Shining a Light on a Bad Practice

Submitted by hci3-usr on Friday, July 8, 2016 - 11:30

Newtown, CT – July 8, 2016

It has often been said that it can take two decades or more for innovation to spread in health care, but sometimes the wrong innovation spreads very fast, and people get hurt. Amid the general and appropriate outcry over the steady and significant increase in the number of C-sections, policy makers, private and public sector payers, as well as industry leaders and not-for-profit organizations have all stepped up to try and reverse the trend. And contrarily to the efforts of more than a decade ago which saw behaviors lapse back to prior form, this time payment is being used to more permanently affect change. The Learning and Action Network’s Clinical Episode Payment workgroup recently came out with a draft white paper on a maternity episode of care that can form the basis for a comprehensive bundled payment. The concept here is to pull together three sub-events that, to-date, have mostly been treated distinctly by payment – pregnancy, delivery, newborn – into a single payment that links it all together. Practical implementations of this model are already underway in Texas and New York, and early results are coming in. The upshot is that by creating a blended rate for vaginal deliveries and C-sections, the frequency of the latter are decreasing, and by linking baby outcomes to the delivery, the right decision is made for both mom and baby. That’s good for everyone. Unfortunately, the same cannot be said when it comes to another important procedure for women, hysterectomies. In fact, quite the opposite.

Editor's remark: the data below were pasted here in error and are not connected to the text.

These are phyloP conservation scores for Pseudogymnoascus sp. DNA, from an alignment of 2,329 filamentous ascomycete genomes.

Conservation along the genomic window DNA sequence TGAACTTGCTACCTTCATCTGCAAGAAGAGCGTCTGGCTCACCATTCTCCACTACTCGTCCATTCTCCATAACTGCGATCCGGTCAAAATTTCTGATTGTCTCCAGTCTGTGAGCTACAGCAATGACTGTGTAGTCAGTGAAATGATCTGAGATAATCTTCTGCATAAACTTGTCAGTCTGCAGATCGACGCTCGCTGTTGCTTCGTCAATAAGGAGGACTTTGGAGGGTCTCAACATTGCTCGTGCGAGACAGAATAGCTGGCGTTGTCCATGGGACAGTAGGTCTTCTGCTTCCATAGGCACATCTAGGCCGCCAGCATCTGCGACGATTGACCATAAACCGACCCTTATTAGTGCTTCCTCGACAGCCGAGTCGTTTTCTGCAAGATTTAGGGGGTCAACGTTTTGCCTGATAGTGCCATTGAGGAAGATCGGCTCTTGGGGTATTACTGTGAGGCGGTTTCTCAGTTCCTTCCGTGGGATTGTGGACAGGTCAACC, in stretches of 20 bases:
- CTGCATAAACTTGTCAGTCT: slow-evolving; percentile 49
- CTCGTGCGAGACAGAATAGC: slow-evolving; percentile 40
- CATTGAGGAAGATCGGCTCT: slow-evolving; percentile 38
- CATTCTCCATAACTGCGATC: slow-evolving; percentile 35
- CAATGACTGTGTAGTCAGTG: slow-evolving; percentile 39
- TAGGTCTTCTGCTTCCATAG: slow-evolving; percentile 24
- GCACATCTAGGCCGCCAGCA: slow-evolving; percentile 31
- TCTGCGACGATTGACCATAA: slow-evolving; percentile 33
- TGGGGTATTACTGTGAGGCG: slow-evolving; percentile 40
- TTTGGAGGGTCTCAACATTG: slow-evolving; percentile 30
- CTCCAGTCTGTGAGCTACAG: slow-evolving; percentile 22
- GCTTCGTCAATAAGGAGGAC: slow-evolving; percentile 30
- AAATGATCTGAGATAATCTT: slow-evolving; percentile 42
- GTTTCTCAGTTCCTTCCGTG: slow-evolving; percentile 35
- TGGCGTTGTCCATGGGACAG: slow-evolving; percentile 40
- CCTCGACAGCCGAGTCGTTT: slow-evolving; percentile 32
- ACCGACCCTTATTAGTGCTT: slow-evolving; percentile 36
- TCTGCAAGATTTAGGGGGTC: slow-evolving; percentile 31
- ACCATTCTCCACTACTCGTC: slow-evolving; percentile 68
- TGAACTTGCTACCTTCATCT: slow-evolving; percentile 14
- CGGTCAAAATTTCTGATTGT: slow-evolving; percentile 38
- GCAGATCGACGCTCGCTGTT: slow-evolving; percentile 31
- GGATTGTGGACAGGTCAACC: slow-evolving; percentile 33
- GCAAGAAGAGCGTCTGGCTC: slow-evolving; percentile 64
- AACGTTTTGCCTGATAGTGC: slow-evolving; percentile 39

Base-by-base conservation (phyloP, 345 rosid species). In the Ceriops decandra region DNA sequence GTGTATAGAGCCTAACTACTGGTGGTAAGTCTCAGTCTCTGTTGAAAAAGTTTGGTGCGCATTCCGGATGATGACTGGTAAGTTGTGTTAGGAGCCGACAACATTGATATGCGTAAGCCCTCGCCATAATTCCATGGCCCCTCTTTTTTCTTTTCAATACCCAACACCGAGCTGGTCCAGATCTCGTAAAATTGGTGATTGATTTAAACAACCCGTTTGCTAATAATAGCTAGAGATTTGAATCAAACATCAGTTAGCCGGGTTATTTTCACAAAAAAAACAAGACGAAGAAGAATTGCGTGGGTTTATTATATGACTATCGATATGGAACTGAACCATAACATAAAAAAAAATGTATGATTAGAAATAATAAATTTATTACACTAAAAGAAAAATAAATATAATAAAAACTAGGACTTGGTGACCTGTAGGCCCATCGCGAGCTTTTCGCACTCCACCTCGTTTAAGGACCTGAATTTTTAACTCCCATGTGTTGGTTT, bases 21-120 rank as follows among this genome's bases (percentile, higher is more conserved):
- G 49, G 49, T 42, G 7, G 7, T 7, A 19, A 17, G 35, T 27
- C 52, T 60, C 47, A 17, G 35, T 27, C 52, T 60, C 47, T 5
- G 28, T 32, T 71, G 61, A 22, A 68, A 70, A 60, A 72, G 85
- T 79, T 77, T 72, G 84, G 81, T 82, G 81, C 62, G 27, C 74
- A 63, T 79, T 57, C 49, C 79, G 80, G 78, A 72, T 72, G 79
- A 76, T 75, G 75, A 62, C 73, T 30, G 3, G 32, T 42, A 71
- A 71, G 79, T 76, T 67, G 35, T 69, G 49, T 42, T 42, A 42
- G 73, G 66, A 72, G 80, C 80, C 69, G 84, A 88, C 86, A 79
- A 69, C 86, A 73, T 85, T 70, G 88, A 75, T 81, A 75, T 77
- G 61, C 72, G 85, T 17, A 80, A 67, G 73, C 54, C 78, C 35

What this means to you – For several years now the preferred mode of surgery for hysterectomies has increasingly been laparoscopic, and the growth in that mode has been so significant that about 60% of commercially-insured women having a hysterectomy get it done laparoscopically. And this, despite the fact that the still current and official recommendation of the American College of Obstetrics and Gynecology is to perform routine vaginal hysterectomies as the core protocol. One conclusion is that innovation has spread rapidly. However, it has come at a cost, both physical and financial because our research suggests that laparoscopic hysterectomies are costlier and have more complications than traditional hysterectomies. But wait, it actually gets worse. ACOG’s recommendation clearly states that the preferred route is vaginal, and yet a full 60% of hysterectomies are abdominal, which leads to higher complications and longer recovery time for women. Our research shows that less than 10% of hysterectomies conform to ACOG recommendations, and even for those of us who have grown to expect anything and everything from this industry, it’s pretty shocking. There is, however, a lot that can be done to reverse this unfortunate trend, and it starts with shining a bright light on these findings, and engaging advocacy groups to pay attention. But it also now falls on employers, public and private payers, to enact new payment policies to curb the perverse incentives that drive the newer, fancier, less affordable and poorer quality procedure to flourish. The maternity bundle shows us the path and we should take a similar approach with this procedure to make sure that the “innovation” in hysterectomy surgery is rapidly reversed. Women’s health and wealth depend on it.


Francois Sig


Francois de Brantes
Executive Director